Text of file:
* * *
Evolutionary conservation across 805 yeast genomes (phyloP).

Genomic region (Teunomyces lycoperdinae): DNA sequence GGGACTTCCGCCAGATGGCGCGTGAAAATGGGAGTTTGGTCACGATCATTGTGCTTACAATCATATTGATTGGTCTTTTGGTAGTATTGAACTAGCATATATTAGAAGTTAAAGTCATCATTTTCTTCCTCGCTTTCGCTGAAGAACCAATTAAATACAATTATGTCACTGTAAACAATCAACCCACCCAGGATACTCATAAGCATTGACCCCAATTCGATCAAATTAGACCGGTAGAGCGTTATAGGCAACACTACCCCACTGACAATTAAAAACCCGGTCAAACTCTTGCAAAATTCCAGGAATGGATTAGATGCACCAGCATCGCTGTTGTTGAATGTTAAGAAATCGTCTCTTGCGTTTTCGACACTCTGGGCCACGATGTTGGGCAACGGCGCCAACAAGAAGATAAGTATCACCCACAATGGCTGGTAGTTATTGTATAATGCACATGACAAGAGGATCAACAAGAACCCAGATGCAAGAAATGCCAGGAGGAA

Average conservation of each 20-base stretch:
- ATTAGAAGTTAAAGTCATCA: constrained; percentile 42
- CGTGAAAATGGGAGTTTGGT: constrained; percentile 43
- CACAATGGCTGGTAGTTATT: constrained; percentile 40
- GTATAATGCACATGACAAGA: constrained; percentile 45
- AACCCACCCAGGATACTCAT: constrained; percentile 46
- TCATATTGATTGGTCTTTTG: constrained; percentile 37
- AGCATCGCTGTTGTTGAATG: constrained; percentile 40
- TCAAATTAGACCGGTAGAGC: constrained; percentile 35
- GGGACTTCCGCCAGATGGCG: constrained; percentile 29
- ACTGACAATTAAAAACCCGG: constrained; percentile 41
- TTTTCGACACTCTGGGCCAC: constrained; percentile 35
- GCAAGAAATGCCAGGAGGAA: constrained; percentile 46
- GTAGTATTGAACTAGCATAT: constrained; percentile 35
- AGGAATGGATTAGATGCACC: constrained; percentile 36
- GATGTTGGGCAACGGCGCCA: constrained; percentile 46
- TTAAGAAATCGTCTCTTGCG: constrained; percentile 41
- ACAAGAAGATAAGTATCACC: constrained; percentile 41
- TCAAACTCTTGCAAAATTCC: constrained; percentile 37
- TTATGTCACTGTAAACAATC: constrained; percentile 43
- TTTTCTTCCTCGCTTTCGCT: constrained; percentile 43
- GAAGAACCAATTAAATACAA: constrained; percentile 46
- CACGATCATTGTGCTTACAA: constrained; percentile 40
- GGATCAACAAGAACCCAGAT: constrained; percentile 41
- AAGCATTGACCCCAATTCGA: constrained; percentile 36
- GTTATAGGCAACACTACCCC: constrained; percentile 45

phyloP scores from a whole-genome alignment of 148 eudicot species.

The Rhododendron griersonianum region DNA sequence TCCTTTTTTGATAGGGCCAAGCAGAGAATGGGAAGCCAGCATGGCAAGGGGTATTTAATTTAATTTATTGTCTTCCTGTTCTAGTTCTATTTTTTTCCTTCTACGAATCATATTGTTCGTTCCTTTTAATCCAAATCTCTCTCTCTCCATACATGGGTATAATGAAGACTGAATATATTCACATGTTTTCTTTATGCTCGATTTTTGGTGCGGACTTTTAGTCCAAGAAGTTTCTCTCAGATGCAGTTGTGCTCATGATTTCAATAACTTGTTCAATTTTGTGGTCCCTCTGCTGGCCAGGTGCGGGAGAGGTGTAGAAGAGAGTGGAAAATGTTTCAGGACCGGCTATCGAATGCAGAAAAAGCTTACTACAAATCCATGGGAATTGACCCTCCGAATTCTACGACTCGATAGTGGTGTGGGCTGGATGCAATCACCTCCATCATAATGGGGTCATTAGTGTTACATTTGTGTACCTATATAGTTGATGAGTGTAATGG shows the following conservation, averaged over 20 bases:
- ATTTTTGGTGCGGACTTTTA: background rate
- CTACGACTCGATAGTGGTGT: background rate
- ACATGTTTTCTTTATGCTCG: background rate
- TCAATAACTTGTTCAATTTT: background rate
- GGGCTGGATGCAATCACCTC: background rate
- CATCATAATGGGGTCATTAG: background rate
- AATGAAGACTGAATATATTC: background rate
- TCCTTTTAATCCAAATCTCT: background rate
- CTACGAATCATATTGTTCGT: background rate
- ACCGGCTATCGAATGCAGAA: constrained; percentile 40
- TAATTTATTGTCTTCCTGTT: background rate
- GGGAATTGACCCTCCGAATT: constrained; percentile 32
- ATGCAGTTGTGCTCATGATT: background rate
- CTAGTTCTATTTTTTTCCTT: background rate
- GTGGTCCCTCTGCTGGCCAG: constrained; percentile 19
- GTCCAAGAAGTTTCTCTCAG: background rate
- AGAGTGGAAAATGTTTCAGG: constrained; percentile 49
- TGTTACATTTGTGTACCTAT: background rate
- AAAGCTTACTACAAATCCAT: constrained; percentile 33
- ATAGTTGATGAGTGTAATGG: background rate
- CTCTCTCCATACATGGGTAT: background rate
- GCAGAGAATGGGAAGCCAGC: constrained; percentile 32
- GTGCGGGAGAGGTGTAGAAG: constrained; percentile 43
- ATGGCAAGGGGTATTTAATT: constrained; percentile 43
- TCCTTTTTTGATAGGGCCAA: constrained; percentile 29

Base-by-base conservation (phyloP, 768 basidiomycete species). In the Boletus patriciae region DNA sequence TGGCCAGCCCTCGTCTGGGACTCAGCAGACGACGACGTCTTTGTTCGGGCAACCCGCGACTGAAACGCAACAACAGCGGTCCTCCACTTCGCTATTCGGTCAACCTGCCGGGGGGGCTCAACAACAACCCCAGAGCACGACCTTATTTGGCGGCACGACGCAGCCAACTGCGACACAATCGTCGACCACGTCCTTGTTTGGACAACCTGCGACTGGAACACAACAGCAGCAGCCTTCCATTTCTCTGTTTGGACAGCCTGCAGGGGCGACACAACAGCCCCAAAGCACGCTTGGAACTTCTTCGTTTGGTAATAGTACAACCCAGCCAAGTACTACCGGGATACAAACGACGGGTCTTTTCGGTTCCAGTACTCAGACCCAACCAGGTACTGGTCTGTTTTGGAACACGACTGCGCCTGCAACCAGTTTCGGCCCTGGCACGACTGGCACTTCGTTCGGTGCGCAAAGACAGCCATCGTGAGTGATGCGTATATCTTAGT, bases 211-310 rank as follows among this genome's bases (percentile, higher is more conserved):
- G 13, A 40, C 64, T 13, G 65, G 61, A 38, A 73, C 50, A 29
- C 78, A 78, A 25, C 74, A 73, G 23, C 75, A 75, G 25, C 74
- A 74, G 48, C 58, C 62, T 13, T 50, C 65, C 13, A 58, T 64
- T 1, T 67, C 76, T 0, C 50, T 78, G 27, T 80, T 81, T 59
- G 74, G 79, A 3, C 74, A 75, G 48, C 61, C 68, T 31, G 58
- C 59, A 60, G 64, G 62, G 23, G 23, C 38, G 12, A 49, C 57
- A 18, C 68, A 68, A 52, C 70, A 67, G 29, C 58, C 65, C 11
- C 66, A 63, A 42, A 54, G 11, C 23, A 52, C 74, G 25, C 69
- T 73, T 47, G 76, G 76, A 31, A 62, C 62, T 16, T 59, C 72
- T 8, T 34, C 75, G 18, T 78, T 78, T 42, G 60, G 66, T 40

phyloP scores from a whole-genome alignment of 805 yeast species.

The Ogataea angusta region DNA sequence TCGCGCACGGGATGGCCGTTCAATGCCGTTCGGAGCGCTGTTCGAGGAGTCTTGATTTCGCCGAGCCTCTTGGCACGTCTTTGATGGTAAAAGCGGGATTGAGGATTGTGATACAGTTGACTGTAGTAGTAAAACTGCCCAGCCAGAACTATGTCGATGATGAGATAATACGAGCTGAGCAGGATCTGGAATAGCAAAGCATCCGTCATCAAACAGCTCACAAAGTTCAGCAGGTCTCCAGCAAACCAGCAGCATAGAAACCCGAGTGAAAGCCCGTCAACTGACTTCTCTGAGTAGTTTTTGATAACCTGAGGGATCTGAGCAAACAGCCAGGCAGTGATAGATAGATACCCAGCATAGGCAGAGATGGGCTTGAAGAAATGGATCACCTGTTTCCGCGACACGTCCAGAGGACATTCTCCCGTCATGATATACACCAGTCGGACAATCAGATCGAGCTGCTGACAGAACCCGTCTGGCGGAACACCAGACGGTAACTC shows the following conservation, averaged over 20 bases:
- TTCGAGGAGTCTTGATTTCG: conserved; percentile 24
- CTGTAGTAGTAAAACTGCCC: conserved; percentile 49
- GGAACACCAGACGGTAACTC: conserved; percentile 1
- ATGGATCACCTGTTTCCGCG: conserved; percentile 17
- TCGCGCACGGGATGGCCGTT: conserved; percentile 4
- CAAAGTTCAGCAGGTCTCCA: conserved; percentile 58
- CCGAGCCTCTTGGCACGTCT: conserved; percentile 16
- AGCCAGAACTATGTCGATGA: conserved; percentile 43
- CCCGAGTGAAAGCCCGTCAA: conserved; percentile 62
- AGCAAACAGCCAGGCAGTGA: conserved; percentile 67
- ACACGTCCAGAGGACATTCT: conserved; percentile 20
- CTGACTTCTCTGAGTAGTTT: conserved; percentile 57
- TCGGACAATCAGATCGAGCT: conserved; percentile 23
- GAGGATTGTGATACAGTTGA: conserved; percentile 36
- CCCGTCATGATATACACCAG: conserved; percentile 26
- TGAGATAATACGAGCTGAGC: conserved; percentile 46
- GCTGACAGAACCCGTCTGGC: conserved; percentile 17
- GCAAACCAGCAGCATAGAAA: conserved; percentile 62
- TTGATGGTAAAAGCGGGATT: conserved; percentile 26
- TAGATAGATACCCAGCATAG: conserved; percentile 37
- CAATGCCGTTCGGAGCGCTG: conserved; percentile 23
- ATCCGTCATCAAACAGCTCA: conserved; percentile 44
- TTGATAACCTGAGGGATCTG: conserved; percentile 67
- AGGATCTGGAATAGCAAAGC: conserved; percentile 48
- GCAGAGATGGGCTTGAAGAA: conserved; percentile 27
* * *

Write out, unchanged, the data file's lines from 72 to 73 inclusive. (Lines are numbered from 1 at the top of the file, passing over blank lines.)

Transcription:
- ATGGATCACCTGTTTCCGCG: conserved; percentile 17
- TCGCGCACGGGATGGCCGTT: conserved; percentile 4